Imagine you run a company, and I say I have some good news. Which would you be happier to hear?
- Learning that customers think you have a valuable brand.
- Learning that Millennial customers particuarly love your brand.
If you're Amazon, Apple or Nike, it's actually a trick question. Because recently, all three brands got some fantastic news on both fronts. Here's the background.
Earlier this year, WPP research agency Kanta revealed the latest update to its annual "BrandZ Global Top 100" list of the world's brands, ranked by monetary value.
I find this fascinating -- the idea you could break out the brand value, and assign it a value as if it were any other asset. This year, Amazon got the best news, as the agency thinks has a brand worth $315.5 billion.
That was enough for it to leapfrog over Apple and Google, whose brands were valued at $309.5 billion and $309 billion respectively.
But now, these companies have some encouraging news about a subset of their customers from another source: a marketing firm that asks Millennials about their favorite brands each year.
And while the brand value might provide a snapshot in time, I think the affinity younger customers have for a brand might be better news -- a promise of greater value in the future.
Here are the top 10 brands for millennials according to Moosylvania, and what they might mean for the companies involved:
Amazon is just the big winner across the board. It was at the top of the BrandZ list, and now it's jumped form number 3 on last year's Moosylvania list to the top slot. In fact, its grocery brand, Whole Foods, separately tied for 82nd on the list as far as Millennial affinity is concerned.
Apple was number 2 on both the brand value survey and the Moosylvania list. The difference was slight, relatively speaking, on the overall brand survey -- $6 billion, but that's less than 2 percent below Amazon given that the brands are are so valuable to begin with.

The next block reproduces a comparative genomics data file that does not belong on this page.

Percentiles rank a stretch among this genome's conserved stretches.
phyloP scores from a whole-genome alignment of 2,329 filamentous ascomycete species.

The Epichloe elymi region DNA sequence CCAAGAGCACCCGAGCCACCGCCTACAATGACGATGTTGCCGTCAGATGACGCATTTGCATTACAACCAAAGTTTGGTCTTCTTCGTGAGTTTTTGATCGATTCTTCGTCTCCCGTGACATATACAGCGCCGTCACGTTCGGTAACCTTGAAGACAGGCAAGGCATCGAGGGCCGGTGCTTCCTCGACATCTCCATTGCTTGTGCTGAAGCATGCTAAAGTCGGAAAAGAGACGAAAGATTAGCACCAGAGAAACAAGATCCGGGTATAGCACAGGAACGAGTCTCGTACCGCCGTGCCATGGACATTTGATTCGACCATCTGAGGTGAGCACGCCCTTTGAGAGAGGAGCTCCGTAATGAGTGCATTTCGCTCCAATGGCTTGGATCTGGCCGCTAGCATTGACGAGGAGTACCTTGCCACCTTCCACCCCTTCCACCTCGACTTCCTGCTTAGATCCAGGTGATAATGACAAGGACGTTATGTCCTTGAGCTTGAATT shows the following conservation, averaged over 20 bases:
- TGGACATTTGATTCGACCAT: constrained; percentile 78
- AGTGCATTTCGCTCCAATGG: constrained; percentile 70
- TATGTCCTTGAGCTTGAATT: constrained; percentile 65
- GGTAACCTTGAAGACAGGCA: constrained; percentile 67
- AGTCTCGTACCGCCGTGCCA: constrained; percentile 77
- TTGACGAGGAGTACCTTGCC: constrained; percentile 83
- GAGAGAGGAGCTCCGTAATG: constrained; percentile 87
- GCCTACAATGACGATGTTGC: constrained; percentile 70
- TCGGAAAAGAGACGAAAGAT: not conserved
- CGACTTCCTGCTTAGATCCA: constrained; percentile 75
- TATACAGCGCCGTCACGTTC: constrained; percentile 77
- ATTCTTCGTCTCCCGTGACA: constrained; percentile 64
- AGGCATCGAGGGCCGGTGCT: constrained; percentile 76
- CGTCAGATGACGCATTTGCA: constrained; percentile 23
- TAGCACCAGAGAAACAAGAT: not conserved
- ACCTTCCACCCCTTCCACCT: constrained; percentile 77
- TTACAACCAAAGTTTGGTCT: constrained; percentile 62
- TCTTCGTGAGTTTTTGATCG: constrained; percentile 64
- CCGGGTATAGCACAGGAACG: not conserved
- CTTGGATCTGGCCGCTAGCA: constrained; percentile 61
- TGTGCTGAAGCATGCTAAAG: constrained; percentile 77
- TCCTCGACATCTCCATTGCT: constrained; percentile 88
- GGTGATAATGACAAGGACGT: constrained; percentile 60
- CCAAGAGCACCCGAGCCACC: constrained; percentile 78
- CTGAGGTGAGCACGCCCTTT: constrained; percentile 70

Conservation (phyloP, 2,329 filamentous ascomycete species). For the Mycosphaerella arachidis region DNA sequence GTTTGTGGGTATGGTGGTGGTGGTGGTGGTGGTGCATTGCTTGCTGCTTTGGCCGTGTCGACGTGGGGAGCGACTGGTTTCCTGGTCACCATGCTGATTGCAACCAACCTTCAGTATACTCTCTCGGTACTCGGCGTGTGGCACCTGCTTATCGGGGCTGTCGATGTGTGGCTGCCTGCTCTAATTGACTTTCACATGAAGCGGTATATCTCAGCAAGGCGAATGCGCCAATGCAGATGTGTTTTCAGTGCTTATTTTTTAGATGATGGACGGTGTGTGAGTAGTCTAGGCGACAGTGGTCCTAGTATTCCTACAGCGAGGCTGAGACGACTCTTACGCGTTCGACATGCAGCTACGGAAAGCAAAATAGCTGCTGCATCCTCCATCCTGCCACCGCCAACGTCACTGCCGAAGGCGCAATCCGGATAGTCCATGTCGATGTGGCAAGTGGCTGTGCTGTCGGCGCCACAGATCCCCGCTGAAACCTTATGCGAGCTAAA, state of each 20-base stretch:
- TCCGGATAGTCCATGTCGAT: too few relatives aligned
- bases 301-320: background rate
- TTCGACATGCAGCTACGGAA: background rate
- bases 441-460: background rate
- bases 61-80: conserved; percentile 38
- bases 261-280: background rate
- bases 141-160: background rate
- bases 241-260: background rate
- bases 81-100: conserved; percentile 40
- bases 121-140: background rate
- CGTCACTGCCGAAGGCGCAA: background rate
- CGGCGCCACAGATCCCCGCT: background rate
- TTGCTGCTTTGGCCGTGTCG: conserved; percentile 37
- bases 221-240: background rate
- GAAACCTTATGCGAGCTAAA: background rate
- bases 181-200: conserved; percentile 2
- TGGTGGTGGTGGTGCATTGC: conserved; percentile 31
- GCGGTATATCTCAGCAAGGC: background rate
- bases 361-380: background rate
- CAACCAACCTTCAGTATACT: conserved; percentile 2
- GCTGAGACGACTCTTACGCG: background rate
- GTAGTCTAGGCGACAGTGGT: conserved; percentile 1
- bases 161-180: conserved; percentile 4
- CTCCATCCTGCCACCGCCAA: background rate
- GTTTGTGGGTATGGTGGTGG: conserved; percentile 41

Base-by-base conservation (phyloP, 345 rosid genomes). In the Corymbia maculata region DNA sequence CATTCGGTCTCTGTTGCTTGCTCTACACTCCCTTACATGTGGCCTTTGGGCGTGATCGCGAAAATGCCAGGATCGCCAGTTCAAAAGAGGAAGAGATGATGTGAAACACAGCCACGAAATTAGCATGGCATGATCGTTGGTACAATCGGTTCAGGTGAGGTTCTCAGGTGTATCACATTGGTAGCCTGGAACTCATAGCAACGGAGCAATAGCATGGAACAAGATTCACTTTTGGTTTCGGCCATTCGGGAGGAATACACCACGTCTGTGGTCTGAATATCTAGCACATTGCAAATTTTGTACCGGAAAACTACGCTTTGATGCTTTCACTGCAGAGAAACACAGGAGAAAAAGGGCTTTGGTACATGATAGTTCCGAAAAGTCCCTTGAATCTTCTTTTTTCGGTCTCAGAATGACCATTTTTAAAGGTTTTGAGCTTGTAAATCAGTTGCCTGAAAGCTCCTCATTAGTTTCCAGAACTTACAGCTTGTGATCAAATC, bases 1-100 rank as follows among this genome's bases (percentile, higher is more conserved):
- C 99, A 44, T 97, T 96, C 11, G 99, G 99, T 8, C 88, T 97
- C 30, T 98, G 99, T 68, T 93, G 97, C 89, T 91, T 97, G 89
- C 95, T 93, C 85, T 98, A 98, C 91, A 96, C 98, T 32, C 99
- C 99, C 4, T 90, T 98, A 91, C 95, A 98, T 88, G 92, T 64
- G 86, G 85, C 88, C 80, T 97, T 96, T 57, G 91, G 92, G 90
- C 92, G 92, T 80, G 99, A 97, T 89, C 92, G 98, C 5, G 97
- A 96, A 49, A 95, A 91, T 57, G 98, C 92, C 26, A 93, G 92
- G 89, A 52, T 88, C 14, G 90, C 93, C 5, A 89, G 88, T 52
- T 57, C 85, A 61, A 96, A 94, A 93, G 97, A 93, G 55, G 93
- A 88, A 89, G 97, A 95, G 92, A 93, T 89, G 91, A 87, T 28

Interesting and promising jump for Nike, which was the 21st most-valuable brand on WPP's list (with an estimated brand value of $47.360 billion). It corresponds with Nike's all-in backing of controversial ex-NFL quarterback Colin Kaepernick.
Another positive sign for the future for Walmart, which ranked #32 on the overall brand value list earlier this year. It would seem any brand that ranks higher on preference lists for younger consumers than overall should take that as a good thing.
Target doesn't even seem to listed in the BrandZ Global Top 100, which might be explainable by the fact that it's a worldwide ranking, while Target at this point is basically an American brand. But good news for the future: it's number 5 on this Millennials list.
Samsung was only ranked 38 in terms of value on the BrandZ Global list and 10th among technology companies. But it comes in at number-6 here. The big difference, one would think, is higher Millennial adoption of Samsung's phones.
If I were a brand, and I were to worry, I would be Google. It's still a gargantuan company, of course, and it has some interesting plans to take over more parts of the world. But setting aside Target, it has the biggest negative difference between overall brand value according to Brand Z, and ranking on this list of younger customers.
Another brand with an amazing sign for the future if these rankings have value: Adidas ranked the 100th most-valuable brand according to Brand Z, but here it is at number eight among younger customers' favorites.
9 and 10. Coke and Pepsi
Rather than write the same observations about similar brands Coke and Pepsi twice, we'll combine them here. These brands ranked 9th and 10th as Millennial favorites from this survey. (Coca-Cola was also number 14 on the Brand Z survey.)
It's even that even as younger consumers eschew sugar water and sodas, the brands behind those products retain affinity from this cohort.
You can see the entire list here. (opens as .pdf). Let us know in the comments what brands surprised you on the list.